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Hi there! I’m Cary Hardy, an education expert and consultant. I’ve worked with students of all ages and backgrounds, and I love helping them unlock their full potential. I’m also a big believer in lifelong learning- there’s always something new to learn!

I got my start in education as a teacher, working with students in grades K After several years of teaching, I transitioned into the world of educational consulting. I’ve since worked with schools and districts all over the country, helping them improve their curriculums and instruction methods. I’m passionate about helping people achieve their dreams, and I believe that education is the key to unlocking everyone’s potential. Thanks for reading!

Skip to content. Table of Contents. By Cary Hardy Hi there! Why does New Jersey need so many family counselors? Maybe because we live so close to our families.

A NY Times analysis in December found the average American lives 18 miles from his or her mother on the west coast, it’s 26 miles. We live closer to mom than almost any other part of the country. Of course we do. Who would want to miss Sunday gravy at mom’s? Yes it is, sir. No argument from me. They call it gravy. S geography appears to be at least a partial factor. In this deep dive into the issue last year by Slate.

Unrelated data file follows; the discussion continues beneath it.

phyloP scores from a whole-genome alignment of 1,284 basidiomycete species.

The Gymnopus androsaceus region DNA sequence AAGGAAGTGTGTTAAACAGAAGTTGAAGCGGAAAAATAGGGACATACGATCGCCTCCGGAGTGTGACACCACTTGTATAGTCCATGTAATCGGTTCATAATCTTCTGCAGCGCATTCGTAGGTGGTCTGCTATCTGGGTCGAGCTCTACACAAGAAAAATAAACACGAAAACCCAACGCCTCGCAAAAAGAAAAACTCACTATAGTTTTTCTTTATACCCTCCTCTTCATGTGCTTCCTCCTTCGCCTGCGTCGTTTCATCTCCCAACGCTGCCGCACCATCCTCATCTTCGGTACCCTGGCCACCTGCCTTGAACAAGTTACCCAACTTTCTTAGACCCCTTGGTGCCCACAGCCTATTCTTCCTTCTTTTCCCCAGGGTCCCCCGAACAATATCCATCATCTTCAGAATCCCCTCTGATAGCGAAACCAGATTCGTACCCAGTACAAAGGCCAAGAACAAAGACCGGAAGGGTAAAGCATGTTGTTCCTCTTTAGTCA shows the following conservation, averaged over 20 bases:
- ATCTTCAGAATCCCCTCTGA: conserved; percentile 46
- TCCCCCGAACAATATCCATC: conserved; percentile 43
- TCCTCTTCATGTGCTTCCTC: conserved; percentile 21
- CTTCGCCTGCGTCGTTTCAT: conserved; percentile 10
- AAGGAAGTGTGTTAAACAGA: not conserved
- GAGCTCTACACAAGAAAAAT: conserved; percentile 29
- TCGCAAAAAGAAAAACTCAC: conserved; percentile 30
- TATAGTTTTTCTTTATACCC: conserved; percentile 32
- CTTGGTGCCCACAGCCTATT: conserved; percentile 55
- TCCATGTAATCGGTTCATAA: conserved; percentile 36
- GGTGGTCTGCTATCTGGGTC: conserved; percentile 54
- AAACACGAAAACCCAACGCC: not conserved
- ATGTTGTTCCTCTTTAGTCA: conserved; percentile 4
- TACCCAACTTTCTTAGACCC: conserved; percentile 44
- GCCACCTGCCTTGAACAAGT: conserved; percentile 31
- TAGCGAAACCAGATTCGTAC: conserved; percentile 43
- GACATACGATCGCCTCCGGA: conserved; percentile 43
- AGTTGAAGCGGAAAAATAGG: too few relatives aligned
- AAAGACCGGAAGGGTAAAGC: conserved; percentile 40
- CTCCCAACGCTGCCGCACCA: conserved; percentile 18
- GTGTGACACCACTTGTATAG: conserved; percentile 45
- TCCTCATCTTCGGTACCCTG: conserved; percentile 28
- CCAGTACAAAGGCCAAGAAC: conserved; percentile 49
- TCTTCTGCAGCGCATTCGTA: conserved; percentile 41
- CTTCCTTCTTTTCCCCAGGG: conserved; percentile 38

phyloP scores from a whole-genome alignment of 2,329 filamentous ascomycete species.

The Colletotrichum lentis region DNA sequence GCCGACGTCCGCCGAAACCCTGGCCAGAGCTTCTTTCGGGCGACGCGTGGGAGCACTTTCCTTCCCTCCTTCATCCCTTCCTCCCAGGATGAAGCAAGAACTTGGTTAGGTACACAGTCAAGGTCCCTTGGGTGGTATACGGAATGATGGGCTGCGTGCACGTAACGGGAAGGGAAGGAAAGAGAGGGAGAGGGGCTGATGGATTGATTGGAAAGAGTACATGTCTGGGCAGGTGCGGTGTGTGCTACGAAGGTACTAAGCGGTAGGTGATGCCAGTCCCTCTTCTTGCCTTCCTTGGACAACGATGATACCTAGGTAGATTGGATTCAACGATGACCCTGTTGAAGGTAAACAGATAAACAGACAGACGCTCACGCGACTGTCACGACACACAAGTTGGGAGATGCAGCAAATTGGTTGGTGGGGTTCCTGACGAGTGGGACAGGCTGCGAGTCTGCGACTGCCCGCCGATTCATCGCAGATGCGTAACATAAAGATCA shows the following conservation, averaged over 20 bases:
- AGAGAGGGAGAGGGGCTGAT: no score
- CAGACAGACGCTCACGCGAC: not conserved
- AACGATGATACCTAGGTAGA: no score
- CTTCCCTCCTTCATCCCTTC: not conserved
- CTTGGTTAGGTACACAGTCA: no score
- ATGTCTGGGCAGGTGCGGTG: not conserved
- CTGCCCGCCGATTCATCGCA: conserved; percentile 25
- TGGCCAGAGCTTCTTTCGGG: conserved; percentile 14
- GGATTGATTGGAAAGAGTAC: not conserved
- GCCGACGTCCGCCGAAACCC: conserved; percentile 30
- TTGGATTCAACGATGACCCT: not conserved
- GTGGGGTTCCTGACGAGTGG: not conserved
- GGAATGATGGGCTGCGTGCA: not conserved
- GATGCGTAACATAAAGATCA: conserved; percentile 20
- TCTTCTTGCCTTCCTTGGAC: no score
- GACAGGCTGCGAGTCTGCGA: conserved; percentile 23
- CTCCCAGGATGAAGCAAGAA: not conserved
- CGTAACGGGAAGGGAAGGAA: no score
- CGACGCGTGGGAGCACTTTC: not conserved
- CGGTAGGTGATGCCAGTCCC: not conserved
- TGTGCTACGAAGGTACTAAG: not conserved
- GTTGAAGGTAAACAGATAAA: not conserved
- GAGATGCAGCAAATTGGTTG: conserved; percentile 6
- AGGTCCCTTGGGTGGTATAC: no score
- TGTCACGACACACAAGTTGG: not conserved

But the gravy usage is certainly strong here. They’re drinking a Boost! If you see a person sipping a Boost! New Jerseyans learn to jaywalk at a young age.

School children jaywalking in Newark. They’re jaywalking. Sociologists have found dramatic differences in how pedestrians behave in various regions of the world. Ever been to Sweden? Jaywalking and crossing against the light are taboo and can even get you a ticket. Not so on the east coast. In New Jersey, we practice what I call the matador method of crossing the street – take a few steps off the curb, slow just enough for the approaching car to whiz by at close proximity and then accelerate and proceed to cross the street, completing a carefully choreographed dance that some urban planners are actually hoping Californians will eventually copy because it’s a sign of a vibrant pedestrian-centric culture.

They’re speaking their minds. We don’t do small talk. We don’t do «How’s your day going? They’re funny as hell. My 45 years of research and tens of thouands of miles traveled have led me to a certain conclusion: New Jerseyans are funnier than the residents of any other state.

Humor is a necessary coping mechanism for living here, likely one of the reasons Jersey has spawned a long line of great comics, from Abbot and Costello to John Stewart. They’re pretty spiffy. South Jerseyans should note that, oddly, the Philadelphia area outspends the nation by percent in alimony.

They’re working their butts off. There could be someone from Iowa who’s like that, but they’re the exception. This piece from the NY Times includes an interview with a CEO of a California apparel company who says of the west coast «The work ethic is not ingrained in you the way it is in New York, so I try to hire people from the East Coast.